Their story is that they rely on data from realtor sales for most of their estimate and then impute a fixed percentage for owner sold properties. In principle, they should also remove new homes that were sold by realtors. (These are not existing homes.) It seems that their survey was in fact capturing a larger portion of total sales since fewer people were selling homes on their own and builders were increasingly turning to realtors to sell new homes. 

There were some people who had raised issues about the data previously, but it is time consuming and expensive to re-benchmark a survey. It is understandable that the NAR would not have done it sooner, although they could have made more of a point of noting some of the issues that had been raised about the survey's accuracy.

This sort of problem arises in other contexts. John Schmitt, my colleague at CEPR, found evidence that the Current Population Survey (CPS), which provides the basis for the monthly employment report, was overstating employment. This is due to the fact that it is covering a smaller share of the population than it did three decades ago. A comparison of the CPS with the 2000 Census data indicated that the people who are excluded from the survey are less likely to be employed than the people who are covered. This effect was especially large for young African American men. The CPS may overstate employment by this group by as much as 8 percentage points. 

As a more general point, reporters should know that comments from the NAR, or any trade association, must be taken with a grain of salt. While its survey may in general be credible, its economists are not paid to give information to the public. They are paid to advance the interests of its members. In the case of the NAR, this means selling houses. It was absurd that David Lereah, then the chief economist of the NAR, was the primary and often only source in stories on the housing market during the bubble years. Remarkably, reporters tend to treat his successor, Lawrence Yun, the same way. 

The Protectionist Washington Post Won't Even Discuss Trade in Health Care Print
Friday, 23 December 2011 06:51

The United States pays more than twice as much per person for its health care as the average for other wealthy countries. It has little to show for this in the way of outcomes as it ranks near the bottom in terms of life expectancy. If we paid the same amount per person as people in other wealthy countries then we would face no long-term deficit problem, as the long-term projections would show budget surpluses rather than deficits.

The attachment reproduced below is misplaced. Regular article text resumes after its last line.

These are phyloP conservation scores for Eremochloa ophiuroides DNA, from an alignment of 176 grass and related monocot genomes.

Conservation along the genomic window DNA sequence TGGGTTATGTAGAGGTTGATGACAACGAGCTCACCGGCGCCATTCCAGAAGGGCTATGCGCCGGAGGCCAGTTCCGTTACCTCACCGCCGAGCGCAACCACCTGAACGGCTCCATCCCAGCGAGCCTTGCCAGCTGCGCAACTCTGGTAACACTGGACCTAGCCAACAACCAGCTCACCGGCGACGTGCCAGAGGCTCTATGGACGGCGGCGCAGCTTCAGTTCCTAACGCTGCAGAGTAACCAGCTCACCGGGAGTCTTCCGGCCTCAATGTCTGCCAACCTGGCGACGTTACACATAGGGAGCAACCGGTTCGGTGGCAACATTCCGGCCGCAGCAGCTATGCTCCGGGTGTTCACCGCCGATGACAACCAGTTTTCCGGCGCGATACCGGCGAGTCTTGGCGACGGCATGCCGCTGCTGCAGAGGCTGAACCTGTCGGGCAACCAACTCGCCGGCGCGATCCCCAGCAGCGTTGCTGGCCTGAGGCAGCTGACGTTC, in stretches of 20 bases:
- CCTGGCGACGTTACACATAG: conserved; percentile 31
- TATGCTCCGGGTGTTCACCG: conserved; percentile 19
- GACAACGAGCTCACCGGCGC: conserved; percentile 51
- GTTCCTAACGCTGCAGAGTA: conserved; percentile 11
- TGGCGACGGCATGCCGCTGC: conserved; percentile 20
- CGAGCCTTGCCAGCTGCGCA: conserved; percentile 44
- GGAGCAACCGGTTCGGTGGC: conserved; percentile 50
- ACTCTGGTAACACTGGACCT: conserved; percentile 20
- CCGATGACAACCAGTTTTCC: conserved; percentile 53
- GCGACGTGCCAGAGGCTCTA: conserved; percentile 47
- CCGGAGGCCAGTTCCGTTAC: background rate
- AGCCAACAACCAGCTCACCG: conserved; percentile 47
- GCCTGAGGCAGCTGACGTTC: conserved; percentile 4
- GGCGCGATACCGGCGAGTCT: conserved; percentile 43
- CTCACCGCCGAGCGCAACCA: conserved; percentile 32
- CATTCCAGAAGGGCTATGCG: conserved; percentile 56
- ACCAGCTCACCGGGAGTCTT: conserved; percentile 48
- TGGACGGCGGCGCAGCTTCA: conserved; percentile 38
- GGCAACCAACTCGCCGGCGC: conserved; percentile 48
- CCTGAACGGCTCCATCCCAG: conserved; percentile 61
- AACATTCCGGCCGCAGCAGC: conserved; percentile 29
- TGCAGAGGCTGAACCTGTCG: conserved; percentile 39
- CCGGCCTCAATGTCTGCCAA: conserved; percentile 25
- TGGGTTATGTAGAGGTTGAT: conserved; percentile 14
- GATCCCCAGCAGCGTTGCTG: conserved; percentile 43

This is why it is striking that a lengthy Washington Post article on health care never mentioned the sharp contrast between health care costs in the United States and elsewhere in the world. This implies the potential for large gains from trade. For example, if beneficiaries opted to buy into the health care systems of Canada, Germany, or England, the Medicare projections imply that there would be tens of thousands of dollars a year in annual savings that could be split by the government and beneficiaries. A less protectionist paper would have noted these opportunities.

The article also includes a couple of assertions that are questionable or could use some further elaboration. It cites House Budget Committee Chairman Paul Ryan as saying that:

"cutting provider payments beyond the targets in the Affordable Care Act [is] a sure path to Medicare’s collapse."

Given the size of the Medicare program, it is not clear that many providers would have much choice but to accept lower rates. This is almost certainly true in the case of doctors. There are few wealthy patients who do not currently have all the physicians' services they want. This means that if doctors refused to take Medicare patients because they considered the payments inadequate they would simply have to work less or retire early. Since most doctors probably cannot afford to do this, they would likely have little choice but to accept lower pay. (Of course if we removed the protectionist barriers that exclude qualified foreign physicians there would be plenty of doctors willing to accept much lower Medicare payments.)

The article also fails to note the reason that Medicare Part D has cost less than projected. According to the Food and Drug Administration there has been a sharp slowdown in the development of breakthrough drugs. It is possible that the decision to run Part D through private insurers is responsible for the slowing pace of technical innovation in the drug industry, but it is difficult to see how this would be the case. However, if the proponents of this decision (using private insurers rather than Medicare to run the program) want to take credit for slower cost growth, this is what they would be claiming.

The Post Disagrees With Financial Markets Print
Friday, 23 December 2011 06:26

In an article discussing House Speaker John Boehner's performance in his job, the Post referred to his negotiations last summer with President Obama over, "the federal government’s swelling debt problem." Newspapers interested in maintaining the separation between the news and opinion pages would have simple referred to the debate over raising the debt ceiling, which is what was at issue.